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Drugs for Enlarged Prostate May Raise Risk of Aggressive Cancer

By Steven Reinberg
HealthDay Reporter

THURSDAY, June 9 (HealthDay News) -- The U.S. Food and Drug Administration is calling for new warning labels on a class of drugs used primarily to treat enlarged prostates, because the medications may raise the risk of developing an aggressive form of prostate cancer.

In a statement released Thursday, the agency said the drugs involved include popular medications sold under the brand names Proscar and Propecia (sold by Merck & Co.) and Avodart and Jalyn (sold by GlaxoSmithKline).

According to the FDA, almost 5 million men were prescribed one of these medications between 2002 and 2009. Of these, nearly 3 million men were between the ages of 50 and 79.

The agency is advising doctors not to start patients on these drugs until prostate cancer -- which can mimic the symptoms of an enlarged prostate -- and other urological conditions have been ruled out.

According to the agency, this new warning is based on the results of two large prostate cancer trials.

Although these trials did not include Propecia, which is prescribed to treat hair loss in men, its label is also being updated. However, the FDA said "the applicability of the Avodart and Proscar studies to Propecia, is currently unknown."

All of these drugs are part of a class of medications called 5-alpha reductase inhibitors (5-ARI). According to the FDA, Proscar, Avodart and Jalyn are approved to treat symptoms of enlarged prostate, while Proscar and Avodart are also approved to reduce the risk of urinary retention or surgery related to an enlarged prostate. Propecia is a lower-dose version of Proscar.

Merck issued a statement Thursday on the FDA ruling.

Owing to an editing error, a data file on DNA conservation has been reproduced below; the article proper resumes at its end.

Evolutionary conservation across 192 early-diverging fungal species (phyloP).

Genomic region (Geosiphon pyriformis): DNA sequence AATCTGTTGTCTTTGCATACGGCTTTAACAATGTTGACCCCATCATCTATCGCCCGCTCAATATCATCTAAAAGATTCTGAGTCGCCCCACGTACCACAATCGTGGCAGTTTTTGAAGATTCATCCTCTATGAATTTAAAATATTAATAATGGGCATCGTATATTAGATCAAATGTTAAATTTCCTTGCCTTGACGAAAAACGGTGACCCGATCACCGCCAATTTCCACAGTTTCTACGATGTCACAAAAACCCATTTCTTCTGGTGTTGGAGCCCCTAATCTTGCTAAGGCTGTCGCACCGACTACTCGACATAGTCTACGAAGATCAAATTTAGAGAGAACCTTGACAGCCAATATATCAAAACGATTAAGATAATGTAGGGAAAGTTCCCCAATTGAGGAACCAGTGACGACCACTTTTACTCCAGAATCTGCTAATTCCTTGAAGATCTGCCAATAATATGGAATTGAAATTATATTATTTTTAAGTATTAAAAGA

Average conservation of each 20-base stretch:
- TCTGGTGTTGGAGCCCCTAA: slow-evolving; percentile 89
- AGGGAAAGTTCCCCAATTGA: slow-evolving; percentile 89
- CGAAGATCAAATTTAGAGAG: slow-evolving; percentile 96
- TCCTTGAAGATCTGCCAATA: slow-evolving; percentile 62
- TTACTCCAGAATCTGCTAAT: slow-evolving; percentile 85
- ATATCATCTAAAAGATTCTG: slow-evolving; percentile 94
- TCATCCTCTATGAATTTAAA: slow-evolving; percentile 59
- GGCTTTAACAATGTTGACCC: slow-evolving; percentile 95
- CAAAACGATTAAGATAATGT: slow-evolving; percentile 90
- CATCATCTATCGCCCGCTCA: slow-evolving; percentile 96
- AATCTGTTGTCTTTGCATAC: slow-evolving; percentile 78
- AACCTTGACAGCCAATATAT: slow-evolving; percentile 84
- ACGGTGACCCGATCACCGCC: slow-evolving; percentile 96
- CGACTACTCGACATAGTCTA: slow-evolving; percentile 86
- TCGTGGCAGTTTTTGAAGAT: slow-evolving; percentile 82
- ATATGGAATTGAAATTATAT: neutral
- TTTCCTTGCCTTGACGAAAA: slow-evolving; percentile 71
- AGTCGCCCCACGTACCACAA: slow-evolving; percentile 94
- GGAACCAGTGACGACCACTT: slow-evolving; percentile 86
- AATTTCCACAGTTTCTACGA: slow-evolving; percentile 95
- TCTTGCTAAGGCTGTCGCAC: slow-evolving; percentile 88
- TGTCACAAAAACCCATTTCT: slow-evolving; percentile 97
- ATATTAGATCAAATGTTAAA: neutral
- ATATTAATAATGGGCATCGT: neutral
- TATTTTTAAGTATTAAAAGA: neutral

"Merck stands behind the demonstrated safety and efficacy of Proscar [finasteride, 5mg] and Propecia [finasteride, 1mg]. Both products have been prescribed to millions of men, with Proscar prescribed to those suffering from benign prostatic hyperplasia (BPH or enlarged prostate) since 1992, and Propecia prescribed to men with male pattern hair loss since 1997," the company statement said. "Merck's goal is to ensure the product labeling includes all relevant trial information to help health-care professionals and their patients make informed treatment decisions."

Less than a year ago, GlaxoSmithKline asked the FDA to approve the use of Avodart to prevent prostate cancer, although the FDA declined that request in January. The company based its reasoning on the results of one of the trials on which the agency is now basing its new warning.

In addition to this new side effect, recent research has shown that Proscar, Propecia and Avodart are all associated with increasing the risk of erectile dysfunction in men who take the medications.

Commenting on the FDA warning, prostate cancer expert Dr. Anthony D'Amico, chief of genitourinary radiation oncology at Brigham and Women's Hospital in Boston, said, "I think that the warning is appropriate. The risk is very small, but not zero."

"What both studies show conclusively is there is about a 1 percent increase in being diagnosed with high-grade prostate cancer if you got these drugs -- even though you are less likely to get a low-grade cancer."

Why that is is not clear, D'Amico said. "But I think the warning is fair," he added.

The drugs really do work in preventing prostate cancer, D'Amico said. "You have to weigh the 24 percent reduction against the 1 percent increased incidence of high-grade disease," he said.

"These drugs should only be used in men who have an additional indication to take them beyond prostate cancer prevention," D'Amico said.

More information

For more on prostate cancer, visit the American Cancer Society.

SOURCES: Anthony D'Amico, M.D., chief of genitourinary radiation oncology at Brigham and Women's Hospital, Boston; June 9, 2011, statement, U.S. Food and Drug Administration; June 9, 2011, statement, Merck & Co., Whitehouse Station, N.J.

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